It is for these reasons that I feel the Bible is an essential book in any esoteric library.
The book also happens to feature one of my favorite protagonists in a prominent role.
Unlike most of my reviews, I will not be commenting on the written content of the Bible. That shouldn't be difficult to find elsewhere. Instead I intend to help my readers navigate through the ocean of Bibles available on the market and choose a quality edition that is right for them. I do not approach this from a belief standpoint, but rather one of functionality.
There are countless Bibles on the market, so deciding on which one is right for you can be a daunting task. The options are virtually endless. However, there were a few traits and features I was looking for which aided me in narrowing down my choices. These are as follows:
- Fine binding and quality construction (preferably leather).
- English language for ease of use. (Unfamiliar languages can be useful too. More on this later)
- A traditional translation, yet not too removed from modern English. The King James Version is the best fit for me.
- Not too small - not too large. I didn't want to squint to read fine print. I also wanted something that didn't require a lectern.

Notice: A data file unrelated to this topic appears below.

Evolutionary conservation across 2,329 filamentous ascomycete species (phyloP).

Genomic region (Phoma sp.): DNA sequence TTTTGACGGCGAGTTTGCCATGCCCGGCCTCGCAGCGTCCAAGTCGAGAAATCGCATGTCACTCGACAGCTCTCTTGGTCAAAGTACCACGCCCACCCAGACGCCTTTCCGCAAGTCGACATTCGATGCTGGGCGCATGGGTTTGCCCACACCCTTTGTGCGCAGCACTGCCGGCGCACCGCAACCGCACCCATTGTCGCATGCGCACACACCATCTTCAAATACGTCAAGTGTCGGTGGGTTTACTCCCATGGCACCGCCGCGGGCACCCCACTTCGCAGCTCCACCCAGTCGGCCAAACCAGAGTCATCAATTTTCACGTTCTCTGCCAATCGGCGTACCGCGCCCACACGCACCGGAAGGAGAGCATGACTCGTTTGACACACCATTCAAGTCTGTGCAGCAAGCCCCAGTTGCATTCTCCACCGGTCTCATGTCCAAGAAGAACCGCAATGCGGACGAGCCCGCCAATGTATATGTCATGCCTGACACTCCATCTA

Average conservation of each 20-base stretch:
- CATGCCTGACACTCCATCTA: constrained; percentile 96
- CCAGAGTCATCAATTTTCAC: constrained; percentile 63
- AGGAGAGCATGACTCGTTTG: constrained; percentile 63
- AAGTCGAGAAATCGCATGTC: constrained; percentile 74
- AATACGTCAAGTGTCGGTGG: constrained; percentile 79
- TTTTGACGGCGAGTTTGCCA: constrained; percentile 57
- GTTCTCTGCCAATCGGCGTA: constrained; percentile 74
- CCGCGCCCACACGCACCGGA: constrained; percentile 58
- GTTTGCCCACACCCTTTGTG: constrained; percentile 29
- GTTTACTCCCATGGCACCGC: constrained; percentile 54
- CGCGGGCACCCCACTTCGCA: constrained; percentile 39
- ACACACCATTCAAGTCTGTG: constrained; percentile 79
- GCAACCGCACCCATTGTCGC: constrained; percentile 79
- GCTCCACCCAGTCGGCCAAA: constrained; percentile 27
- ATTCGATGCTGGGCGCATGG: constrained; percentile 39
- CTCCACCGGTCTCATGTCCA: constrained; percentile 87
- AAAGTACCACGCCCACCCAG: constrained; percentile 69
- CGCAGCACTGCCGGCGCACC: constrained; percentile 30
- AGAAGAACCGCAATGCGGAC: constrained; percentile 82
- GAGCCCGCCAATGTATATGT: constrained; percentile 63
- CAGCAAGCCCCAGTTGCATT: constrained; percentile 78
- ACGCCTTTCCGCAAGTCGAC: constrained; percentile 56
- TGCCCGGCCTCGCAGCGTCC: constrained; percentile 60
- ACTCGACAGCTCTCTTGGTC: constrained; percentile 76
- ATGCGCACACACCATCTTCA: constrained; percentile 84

- A traditional look and feel
After a considerable amount of research I decided the Bible best suited to my needs was the Allan Oxford Longprimer Ref Ed. (KJV). It met all of the criteria above. But don't just take my word for it: It is also a favorite among many Bible enthusiasts. One of my favorite reviews comes from this gentleman below. Book lovers come in all varieties. I admire his obsessive enthusiasm -- it's almost infectious. One wasn't enough; he had to get all three colors and a stack of variations:
Like the gentleman in the video review above, it is not uncommon for people to own multiple copies/editions of the Bible. In some cases it can prove useful to have a copy printed in a language one is unfamiliar with, such as the Latin Vulgate Bible (if one doesn't know Latin). Finding one is easy, as the Bible is the most widely translated book in the world. Why own a copy one can't understand? The reason for this is simple: when one reads passages in an unfamiliar language it amounts to a "barbarous tongue" to one's ear and bypasses normal logic circuits of the brain. Meaning is experienced abstractly through auditory channels, much like listening to instrumental music, rather than via normal verbal cognition. Passages are felt rather than understood, at least on a rational level. Speaking in alien tongues is also an effective tool for putting the reader into a totally different 'head-space' outside the norm. For example, I have bi-lingual Bible printed in Pennsylvania Dutch, an obscure dialect of German, for just this purpose. I am totally unfamiliar with this dialect, yet when I read passages I feel as if I am invoking a distinct magical aesthetic that is highly appropriate for some workings.